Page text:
Sarah Fortune on what’s next in the fight against tuberculosis

Decorative image. Sarah Fortune profile photo for World TB Day

Sarah Fortune, our resident Tuberculosis expert on vaccines was on the panel of Combatting a global killer: What’s next in the fight against tuberculosis.

Here below you can find some extracts from the talk and also the full recording of the discussion.

TB Diagnostic testing

There has been substantive improvement in TB diagnostics over the past 20 years, there’s just no doubt about it. You know when I started TB diagnosis it was all smear microscopy that had been around since 1890 and culture, you know Robert Koch learned how to culture mycobacteria. Those were our diagnostic modalities and now there’s a genexpert that’s looking for the TB DNA and you’re looking for a few drug resistant mutations and actually it has been for some people who have access to it and some health systems totally transformative actually the complexity of course is that a transformative diagnostic is more expensive than no diagnostic. And so a genexpert test cost $10 and if you put that in the context of sort of what you would have for your own care $10 to be diagnosed with TB accurately in an early stage and understand basic drug resistance profiles it is totally self evident that that is of course what you would do. And yet the health systems are struggling to get that sort of resource to people. So yes that is sort of the first Vanguard of TB diagnostics and then you only have to look at covid right sequencers were rolled out around the world and we are sequencing covid everywhere and so that capcity exists in many places in the world which could further increase sophistication of TB drug resistance diagnosis but there has to be a sort of understanding that yes that would cost more money than doing nothing but those people are worth it. 

TB Vaccines:

When I talk about the roll out or how we are going to conquer TB, first we have to use the tools we have to the very best of their extent. There is no question, we have tools we should be using them and we are not. Part of the end of investing in drugs and vaccine is to actually make the care much simpler because a burdened Health Care system for a burdened health care system it would be transformative to have a vaccine then all of a sudden things that are not possible now would be possible.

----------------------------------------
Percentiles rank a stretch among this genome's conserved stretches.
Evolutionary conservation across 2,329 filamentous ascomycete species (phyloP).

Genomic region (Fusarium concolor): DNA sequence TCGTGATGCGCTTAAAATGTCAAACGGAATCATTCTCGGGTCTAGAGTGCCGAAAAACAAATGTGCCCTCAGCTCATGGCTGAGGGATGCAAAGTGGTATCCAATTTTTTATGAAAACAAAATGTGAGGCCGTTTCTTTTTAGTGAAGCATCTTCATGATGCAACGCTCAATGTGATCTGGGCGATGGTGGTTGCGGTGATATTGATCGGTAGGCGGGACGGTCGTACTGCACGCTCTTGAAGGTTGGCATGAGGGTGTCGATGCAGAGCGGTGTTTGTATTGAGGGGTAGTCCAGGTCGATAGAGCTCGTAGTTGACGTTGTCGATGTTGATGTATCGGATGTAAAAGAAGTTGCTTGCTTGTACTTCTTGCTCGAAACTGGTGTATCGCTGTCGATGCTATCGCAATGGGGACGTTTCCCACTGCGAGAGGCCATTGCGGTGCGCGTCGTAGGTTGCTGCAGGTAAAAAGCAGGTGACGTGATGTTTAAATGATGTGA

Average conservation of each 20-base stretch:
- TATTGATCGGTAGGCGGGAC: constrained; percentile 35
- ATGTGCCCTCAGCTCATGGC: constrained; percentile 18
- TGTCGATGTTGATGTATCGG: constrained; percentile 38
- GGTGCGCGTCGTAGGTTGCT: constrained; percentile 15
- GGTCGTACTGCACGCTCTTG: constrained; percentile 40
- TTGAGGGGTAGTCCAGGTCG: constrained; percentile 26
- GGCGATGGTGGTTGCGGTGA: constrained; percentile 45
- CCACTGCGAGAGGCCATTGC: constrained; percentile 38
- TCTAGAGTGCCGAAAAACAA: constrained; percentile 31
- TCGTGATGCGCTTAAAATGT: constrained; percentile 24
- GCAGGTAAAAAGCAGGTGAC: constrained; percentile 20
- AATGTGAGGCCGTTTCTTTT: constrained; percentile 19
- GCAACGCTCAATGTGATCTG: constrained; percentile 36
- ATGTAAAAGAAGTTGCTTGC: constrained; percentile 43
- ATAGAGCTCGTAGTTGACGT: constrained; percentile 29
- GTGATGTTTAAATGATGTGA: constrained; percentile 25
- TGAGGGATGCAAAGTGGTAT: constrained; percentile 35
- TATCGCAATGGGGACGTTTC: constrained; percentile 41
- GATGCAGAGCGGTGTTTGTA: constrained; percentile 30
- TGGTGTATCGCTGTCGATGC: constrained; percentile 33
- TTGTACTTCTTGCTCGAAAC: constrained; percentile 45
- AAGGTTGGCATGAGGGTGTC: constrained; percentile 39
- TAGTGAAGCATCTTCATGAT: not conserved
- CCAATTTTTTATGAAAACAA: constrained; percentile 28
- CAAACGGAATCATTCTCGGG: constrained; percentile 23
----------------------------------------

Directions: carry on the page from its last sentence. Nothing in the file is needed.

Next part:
Who do you give the vaccine to?

The more fundamental question is can we actually develop a transformative vaccine because my transformative vaccine which I can cook up right here in my imagination it’s one to give to babies and protects them for life. Whether that’s biologically possible you know that’s what I work on it’s a question we struggle with everyday and so I’m not saying that we know that that’s going to work or honestly that the mRNA platforms are going to be our answer and that we’re going to fix it is naïve. I do think a protective vaccine is in our future but in the meantime we cannot be waiting for that protective vaccine to use the tools we have.   

If you think about it, it’s definitely going to cost more than doing nothing, letting people die is definitely the cheapest option but if you think about how hard it was to culture and diagnose drug resistant TB. I mean that was like, you had to have a BL3. The old way of doing things was only cheaper because you know people had gotten —- there’s a lot of human capital actually involved in that and the human capital is cheap or you didn’t do it. 

If you want to see the full talk, click on the video below.